The main part of the barn was used to store hay.
But right after harvest the hay filled everything, including the sheds.
No animals stayed in the barn except in extremely cold weather.
There were sheds built onto the barn on both sides and in the back.
The photo to the right shows the barn from the front, with the Homestead in the
background. The shed on the left was for milking the cows in the winter and the other shed was for horses
and tack (saddles, harnesses etc.). The shed at the back of the barn was for shearing sheep
and other things. The Vandeverts had only a few head of sheep.
They sheared them once a year and sold the wool.
This bridge was used for moving cattle and vehicles across the river.
In the early 1920’s, most of the ponderosa trees that populated the ranch were cut
and sold to the Shevlin-Hixon Lumber Company in Bend.
The family elected to keep a few of their favorites. One had the surrounding area named after it.
“Big Yellow Pine Tree Prairie” was at the south end of the property on the other side of the river from the house. .
When the Vandeverts looked up the hill toward the front gate, an enormous ponderosa pine dominated the landscape.
It was a sad day when the tree was hit by lightning and had to be cut down.
The photo to the right shows the homestead from across the river in winter,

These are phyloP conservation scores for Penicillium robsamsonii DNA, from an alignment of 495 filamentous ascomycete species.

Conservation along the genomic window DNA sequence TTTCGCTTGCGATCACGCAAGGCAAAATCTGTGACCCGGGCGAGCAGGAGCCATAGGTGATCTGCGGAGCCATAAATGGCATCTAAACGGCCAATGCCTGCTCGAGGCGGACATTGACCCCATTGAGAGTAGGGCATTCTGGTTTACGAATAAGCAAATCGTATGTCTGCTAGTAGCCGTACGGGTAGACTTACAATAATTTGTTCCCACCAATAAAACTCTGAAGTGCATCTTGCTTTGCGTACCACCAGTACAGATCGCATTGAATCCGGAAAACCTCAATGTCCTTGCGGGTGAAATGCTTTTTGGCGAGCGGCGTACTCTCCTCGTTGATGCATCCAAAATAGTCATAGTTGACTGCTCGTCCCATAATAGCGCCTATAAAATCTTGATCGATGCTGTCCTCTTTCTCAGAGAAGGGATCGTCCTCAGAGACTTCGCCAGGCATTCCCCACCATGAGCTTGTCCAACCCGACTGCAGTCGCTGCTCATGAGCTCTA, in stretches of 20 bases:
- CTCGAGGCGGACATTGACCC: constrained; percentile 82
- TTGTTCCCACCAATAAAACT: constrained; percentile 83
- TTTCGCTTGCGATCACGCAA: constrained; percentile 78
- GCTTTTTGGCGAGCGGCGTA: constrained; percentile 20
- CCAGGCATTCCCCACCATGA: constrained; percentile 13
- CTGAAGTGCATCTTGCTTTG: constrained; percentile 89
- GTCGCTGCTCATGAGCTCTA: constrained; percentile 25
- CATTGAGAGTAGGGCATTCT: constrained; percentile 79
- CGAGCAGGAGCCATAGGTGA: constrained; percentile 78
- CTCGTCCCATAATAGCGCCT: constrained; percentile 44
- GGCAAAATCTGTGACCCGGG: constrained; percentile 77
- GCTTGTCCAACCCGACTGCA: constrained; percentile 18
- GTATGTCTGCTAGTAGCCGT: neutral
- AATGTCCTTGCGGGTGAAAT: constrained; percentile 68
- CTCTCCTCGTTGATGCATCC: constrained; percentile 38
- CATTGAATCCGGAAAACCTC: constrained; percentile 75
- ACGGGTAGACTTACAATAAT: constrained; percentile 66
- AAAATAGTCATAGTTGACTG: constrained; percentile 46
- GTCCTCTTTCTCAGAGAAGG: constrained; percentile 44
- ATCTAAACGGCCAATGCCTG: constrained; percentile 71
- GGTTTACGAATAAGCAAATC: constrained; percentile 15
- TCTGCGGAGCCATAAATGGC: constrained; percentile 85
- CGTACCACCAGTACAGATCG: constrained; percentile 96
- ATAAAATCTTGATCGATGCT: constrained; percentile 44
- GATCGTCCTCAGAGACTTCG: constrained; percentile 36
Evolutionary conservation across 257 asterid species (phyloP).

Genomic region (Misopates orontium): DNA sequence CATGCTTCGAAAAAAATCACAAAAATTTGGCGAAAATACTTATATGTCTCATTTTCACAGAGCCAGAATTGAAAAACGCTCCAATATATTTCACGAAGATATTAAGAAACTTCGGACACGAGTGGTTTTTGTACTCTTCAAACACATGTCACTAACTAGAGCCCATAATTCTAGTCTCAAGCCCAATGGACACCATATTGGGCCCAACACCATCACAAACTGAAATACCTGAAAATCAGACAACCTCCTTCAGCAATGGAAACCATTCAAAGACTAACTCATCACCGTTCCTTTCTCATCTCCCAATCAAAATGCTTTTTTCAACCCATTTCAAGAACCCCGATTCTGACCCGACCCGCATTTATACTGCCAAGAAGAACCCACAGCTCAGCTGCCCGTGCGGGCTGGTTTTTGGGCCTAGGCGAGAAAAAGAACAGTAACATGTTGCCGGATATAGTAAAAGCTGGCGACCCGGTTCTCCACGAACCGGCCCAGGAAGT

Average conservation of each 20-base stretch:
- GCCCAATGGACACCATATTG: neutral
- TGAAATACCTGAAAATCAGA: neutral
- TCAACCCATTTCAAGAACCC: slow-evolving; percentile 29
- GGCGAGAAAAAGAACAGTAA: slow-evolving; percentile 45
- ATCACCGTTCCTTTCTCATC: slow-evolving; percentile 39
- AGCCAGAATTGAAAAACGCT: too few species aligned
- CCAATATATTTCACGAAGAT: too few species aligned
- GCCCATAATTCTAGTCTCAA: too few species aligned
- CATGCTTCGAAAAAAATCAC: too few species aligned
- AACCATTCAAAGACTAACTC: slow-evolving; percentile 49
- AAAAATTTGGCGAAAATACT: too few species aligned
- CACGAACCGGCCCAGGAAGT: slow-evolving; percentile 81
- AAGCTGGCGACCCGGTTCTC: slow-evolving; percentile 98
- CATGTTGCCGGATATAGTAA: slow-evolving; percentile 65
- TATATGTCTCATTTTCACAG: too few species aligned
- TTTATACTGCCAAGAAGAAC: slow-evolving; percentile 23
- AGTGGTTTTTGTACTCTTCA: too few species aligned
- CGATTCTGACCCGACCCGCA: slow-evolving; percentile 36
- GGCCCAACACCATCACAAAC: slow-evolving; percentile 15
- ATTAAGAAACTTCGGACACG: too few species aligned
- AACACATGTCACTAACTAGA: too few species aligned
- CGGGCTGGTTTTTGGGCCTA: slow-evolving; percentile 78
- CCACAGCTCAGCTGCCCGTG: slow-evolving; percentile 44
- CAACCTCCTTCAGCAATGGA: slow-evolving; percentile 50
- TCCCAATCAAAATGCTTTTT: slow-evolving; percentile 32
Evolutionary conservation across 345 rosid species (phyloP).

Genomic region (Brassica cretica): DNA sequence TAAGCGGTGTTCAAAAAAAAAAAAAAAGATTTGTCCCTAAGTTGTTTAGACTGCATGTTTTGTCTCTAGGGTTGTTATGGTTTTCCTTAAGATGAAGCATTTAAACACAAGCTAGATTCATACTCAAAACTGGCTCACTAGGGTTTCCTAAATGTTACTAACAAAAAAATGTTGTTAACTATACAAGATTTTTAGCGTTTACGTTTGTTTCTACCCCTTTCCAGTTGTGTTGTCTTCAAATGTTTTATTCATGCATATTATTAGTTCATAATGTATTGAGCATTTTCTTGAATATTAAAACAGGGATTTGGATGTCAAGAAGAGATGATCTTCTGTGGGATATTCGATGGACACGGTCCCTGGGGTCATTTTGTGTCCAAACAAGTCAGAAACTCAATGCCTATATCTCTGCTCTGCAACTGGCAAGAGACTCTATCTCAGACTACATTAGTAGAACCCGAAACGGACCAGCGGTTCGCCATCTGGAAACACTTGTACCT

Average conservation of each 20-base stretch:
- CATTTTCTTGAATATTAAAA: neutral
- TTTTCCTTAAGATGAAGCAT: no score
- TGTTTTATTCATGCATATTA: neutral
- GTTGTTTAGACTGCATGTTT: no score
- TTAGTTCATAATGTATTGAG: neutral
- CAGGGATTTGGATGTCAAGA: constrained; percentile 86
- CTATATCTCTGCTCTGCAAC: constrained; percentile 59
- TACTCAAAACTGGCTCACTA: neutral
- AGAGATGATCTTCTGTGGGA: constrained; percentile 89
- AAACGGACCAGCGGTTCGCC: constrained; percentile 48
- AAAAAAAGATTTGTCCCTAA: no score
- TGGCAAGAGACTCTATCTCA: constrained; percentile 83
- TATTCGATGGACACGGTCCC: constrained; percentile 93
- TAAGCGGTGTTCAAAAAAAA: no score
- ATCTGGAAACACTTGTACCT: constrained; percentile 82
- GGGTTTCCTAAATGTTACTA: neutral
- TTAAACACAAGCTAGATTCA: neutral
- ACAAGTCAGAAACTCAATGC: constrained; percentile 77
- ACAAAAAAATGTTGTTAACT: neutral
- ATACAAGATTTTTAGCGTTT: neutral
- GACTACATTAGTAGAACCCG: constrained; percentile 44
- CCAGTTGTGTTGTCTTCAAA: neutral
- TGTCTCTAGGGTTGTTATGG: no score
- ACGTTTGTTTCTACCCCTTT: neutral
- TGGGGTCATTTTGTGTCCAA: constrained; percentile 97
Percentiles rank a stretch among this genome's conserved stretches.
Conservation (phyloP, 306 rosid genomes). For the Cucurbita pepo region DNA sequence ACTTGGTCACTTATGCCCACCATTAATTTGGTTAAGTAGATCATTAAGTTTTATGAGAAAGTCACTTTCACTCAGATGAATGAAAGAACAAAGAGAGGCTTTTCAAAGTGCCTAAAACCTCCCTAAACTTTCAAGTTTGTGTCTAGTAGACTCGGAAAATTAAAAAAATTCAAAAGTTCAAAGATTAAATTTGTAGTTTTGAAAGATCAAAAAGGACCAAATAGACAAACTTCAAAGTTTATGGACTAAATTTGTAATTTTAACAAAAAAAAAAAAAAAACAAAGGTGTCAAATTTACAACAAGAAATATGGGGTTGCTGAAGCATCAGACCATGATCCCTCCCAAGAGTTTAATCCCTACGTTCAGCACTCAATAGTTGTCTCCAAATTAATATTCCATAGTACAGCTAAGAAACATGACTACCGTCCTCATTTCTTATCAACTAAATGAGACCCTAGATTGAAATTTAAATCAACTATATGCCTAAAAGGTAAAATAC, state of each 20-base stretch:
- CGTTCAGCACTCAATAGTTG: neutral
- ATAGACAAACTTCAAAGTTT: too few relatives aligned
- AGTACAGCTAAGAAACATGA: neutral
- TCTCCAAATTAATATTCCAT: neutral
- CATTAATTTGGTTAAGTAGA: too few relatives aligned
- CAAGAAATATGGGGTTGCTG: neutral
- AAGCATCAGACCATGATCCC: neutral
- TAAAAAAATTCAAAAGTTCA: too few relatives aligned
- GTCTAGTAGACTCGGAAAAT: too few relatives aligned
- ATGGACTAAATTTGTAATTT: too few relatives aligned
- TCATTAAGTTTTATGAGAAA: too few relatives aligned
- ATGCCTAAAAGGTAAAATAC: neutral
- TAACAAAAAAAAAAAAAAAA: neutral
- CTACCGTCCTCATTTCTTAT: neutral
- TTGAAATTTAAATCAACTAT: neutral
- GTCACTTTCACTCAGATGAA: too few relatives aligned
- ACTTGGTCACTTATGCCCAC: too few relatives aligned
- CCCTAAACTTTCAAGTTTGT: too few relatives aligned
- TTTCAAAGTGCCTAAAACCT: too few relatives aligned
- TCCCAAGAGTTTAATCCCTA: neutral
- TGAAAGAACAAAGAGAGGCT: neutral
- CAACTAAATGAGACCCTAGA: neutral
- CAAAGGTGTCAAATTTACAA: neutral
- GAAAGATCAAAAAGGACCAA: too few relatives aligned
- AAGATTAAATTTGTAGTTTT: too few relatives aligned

1921, before the most of the ponderosas had been logged and before the big
ponderosa (one of the trees behind or somewhat to the left of the house) had
been cut down.
The chicken coop was long and had entrances at either end. One half of the building was for chickens and the other half was for the turkeys. The family had a plentiful supply of eggs and sold some of them to bring in extra cash.
The big corral was for the beef cattle. They were up to eighty or ninety whiteface Herefords on the ranch at one time. The cattle were branded in the spring with the Hashknife brand that W.P. Vandevert had brought from Arizona.
At first the cattle summered near Davis Lake. But in the late 1920's the
Forest Service offered to open up land near the Spring River, west of Sunriver.
The family accepted the offer because the land was closer to the ranch.
The Vandeverts brought the cattle back to the ranch around October 15, partly to
make sure they weren't shot by deer hunters. In the 1940’s, when Camp Abbott was in operation on the current site of Sunriver, the cattle summered near Mt. Bachelor at Sparks Lake.
The corral was near the barn because the cattle ate hay from the barn all
winter. When it got really cold the cattle would get double feed.
They would be a little creaky in the morning but they all survived the cold.
After a heavy snowfall there appeared to be far fewer cattle on the land but a
surprising number of lumps in the snow. This photo of the whiteface Herefords appears to have been taken near the river
and not near the corral.
Corral for Milking
The ranch kept cows for milking until the late 1960's. The Vandevert family consumed most of the milk itself but sold or traded some of the milk with neighbors.
Dirt Road by Front Gate
When the family left the front gate going north or south, they drove at an angle along the fence to meet the main road. There were several acres of property here that weren’t used for anything.
Note: Black and white photographs are the property of Grace Vandevert McNellis and are used
Text quoted from her book is copyright 1999 by Grace McNellis.
All other copy and art is copyright 2005-2010 by T. Haynes & G.V. McNellis. Neither the The Vandevert Ranch Associationnor its members guarantees
the accuracy or completeness of information or representations on this Web
Site. Buyers should obtain definitive information from their
real estate agent.